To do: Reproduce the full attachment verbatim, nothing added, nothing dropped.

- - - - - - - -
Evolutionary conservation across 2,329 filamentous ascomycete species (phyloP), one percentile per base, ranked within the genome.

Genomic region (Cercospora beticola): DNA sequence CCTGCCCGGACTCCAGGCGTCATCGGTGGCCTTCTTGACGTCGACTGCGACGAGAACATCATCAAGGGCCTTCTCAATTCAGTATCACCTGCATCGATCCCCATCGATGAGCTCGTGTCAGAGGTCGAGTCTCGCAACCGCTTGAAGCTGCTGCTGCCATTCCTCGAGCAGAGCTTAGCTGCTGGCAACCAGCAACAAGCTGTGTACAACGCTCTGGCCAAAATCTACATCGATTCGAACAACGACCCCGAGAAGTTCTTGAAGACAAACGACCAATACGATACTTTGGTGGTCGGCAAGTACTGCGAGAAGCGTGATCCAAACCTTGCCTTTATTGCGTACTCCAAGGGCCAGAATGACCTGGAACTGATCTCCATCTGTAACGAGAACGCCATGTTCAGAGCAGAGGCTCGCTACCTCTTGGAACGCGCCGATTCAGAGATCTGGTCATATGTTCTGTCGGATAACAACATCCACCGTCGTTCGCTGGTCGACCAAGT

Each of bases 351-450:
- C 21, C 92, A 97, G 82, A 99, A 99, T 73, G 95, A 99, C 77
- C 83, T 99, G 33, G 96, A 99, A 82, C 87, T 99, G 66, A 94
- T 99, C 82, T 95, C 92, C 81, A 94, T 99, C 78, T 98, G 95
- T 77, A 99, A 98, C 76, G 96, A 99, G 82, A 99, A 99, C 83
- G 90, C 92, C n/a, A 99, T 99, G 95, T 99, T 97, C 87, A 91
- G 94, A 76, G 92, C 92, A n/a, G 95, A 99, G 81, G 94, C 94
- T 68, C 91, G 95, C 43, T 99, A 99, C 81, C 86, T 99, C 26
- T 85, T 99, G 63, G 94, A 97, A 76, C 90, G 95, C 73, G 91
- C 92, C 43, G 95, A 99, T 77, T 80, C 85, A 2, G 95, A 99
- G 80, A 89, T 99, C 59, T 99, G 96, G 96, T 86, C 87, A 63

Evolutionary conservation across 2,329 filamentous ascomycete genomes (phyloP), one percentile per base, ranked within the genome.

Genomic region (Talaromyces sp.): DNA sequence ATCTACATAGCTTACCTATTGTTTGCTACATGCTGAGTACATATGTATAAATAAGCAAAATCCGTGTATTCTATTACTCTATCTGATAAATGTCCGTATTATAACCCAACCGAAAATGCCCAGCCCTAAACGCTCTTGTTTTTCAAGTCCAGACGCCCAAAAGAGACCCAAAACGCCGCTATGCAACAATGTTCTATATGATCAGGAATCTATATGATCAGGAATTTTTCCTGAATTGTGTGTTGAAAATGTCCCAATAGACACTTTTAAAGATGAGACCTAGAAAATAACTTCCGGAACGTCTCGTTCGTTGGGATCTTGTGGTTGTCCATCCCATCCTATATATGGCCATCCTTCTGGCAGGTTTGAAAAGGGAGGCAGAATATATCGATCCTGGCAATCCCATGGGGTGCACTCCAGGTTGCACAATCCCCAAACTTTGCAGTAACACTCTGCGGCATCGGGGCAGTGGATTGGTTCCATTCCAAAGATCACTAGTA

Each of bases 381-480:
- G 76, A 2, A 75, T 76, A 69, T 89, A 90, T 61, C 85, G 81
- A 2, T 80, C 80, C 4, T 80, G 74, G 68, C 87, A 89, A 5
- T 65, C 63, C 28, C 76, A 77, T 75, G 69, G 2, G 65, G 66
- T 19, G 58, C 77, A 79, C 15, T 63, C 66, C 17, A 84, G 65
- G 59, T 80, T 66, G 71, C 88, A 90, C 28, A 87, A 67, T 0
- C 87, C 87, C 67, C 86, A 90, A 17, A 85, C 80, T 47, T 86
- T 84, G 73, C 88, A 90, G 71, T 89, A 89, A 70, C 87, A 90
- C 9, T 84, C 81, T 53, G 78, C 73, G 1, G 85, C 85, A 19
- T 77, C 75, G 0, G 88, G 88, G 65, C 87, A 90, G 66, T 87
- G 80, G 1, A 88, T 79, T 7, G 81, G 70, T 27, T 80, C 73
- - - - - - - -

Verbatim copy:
Evolutionary conservation across 2,329 filamentous ascomycete species (phyloP), one percentile per base, ranked within the genome.

Genomic region (Cercospora beticola): DNA sequence CCTGCCCGGACTCCAGGCGTCATCGGTGGCCTTCTTGACGTCGACTGCGACGAGAACATCATCAAGGGCCTTCTCAATTCAGTATCACCTGCATCGATCCCCATCGATGAGCTCGTGTCAGAGGTCGAGTCTCGCAACCGCTTGAAGCTGCTGCTGCCATTCCTCGAGCAGAGCTTAGCTGCTGGCAACCAGCAACAAGCTGTGTACAACGCTCTGGCCAAAATCTACATCGATTCGAACAACGACCCCGAGAAGTTCTTGAAGACAAACGACCAATACGATACTTTGGTGGTCGGCAAGTACTGCGAGAAGCGTGATCCAAACCTTGCCTTTATTGCGTACTCCAAGGGCCAGAATGACCTGGAACTGATCTCCATCTGTAACGAGAACGCCATGTTCAGAGCAGAGGCTCGCTACCTCTTGGAACGCGCCGATTCAGAGATCTGGTCATATGTTCTGTCGGATAACAACATCCACCGTCGTTCGCTGGTCGACCAAGT

Each of bases 351-450:
- C 21, C 92, A 97, G 82, A 99, A 99, T 73, G 95, A 99, C 77
- C 83, T 99, G 33, G 96, A 99, A 82, C 87, T 99, G 66, A 94
- T 99, C 82, T 95, C 92, C 81, A 94, T 99, C 78, T 98, G 95
- T 77, A 99, A 98, C 76, G 96, A 99, G 82, A 99, A 99, C 83
- G 90, C 92, C n/a, A 99, T 99, G 95, T 99, T 97, C 87, A 91
- G 94, A 76, G 92, C 92, A n/a, G 95, A 99, G 81, G 94, C 94
- T 68, C 91, G 95, C 43, T 99, A 99, C 81, C 86, T 99, C 26
- T 85, T 99, G 63, G 94, A 97, A 76, C 90, G 95, C 73, G 91
- C 92, C 43, G 95, A 99, T 77, T 80, C 85, A 2, G 95, A 99
- G 80, A 89, T 99, C 59, T 99, G 96, G 96, T 86, C 87, A 63

Evolutionary conservation across 2,329 filamentous ascomycete genomes (phyloP), one percentile per base, ranked within the genome.

Genomic region (Talaromyces sp.): DNA sequence ATCTACATAGCTTACCTATTGTTTGCTACATGCTGAGTACATATGTATAAATAAGCAAAATCCGTGTATTCTATTACTCTATCTGATAAATGTCCGTATTATAACCCAACCGAAAATGCCCAGCCCTAAACGCTCTTGTTTTTCAAGTCCAGACGCCCAAAAGAGACCCAAAACGCCGCTATGCAACAATGTTCTATATGATCAGGAATCTATATGATCAGGAATTTTTCCTGAATTGTGTGTTGAAAATGTCCCAATAGACACTTTTAAAGATGAGACCTAGAAAATAACTTCCGGAACGTCTCGTTCGTTGGGATCTTGTGGTTGTCCATCCCATCCTATATATGGCCATCCTTCTGGCAGGTTTGAAAAGGGAGGCAGAATATATCGATCCTGGCAATCCCATGGGGTGCACTCCAGGTTGCACAATCCCCAAACTTTGCAGTAACACTCTGCGGCATCGGGGCAGTGGATTGGTTCCATTCCAAAGATCACTAGTA

Each of bases 381-480:
- G 76, A 2, A 75, T 76, A 69, T 89, A 90, T 61, C 85, G 81
- A 2, T 80, C 80, C 4, T 80, G 74, G 68, C 87, A 89, A 5
- T 65, C 63, C 28, C 76, A 77, T 75, G 69, G 2, G 65, G 66
- T 19, G 58, C 77, A 79, C 15, T 63, C 66, C 17, A 84, G 65
- G 59, T 80, T 66, G 71, C 88, A 90, C 28, A 87, A 67, T 0
- C 87, C 87, C 67, C 86, A 90, A 17, A 85, C 80, T 47, T 86
- T 84, G 73, C 88, A 90, G 71, T 89, A 89, A 70, C 87, A 90
- C 9, T 84, C 81, T 53, G 78, C 73, G 1, G 85, C 85, A 19
- T 77, C 75, G 0, G 88, G 88, G 65, C 87, A 90, G 66, T 87
- G 80, G 1, A 88, T 79, T 7, G 81, G 70, T 27, T 80, C 73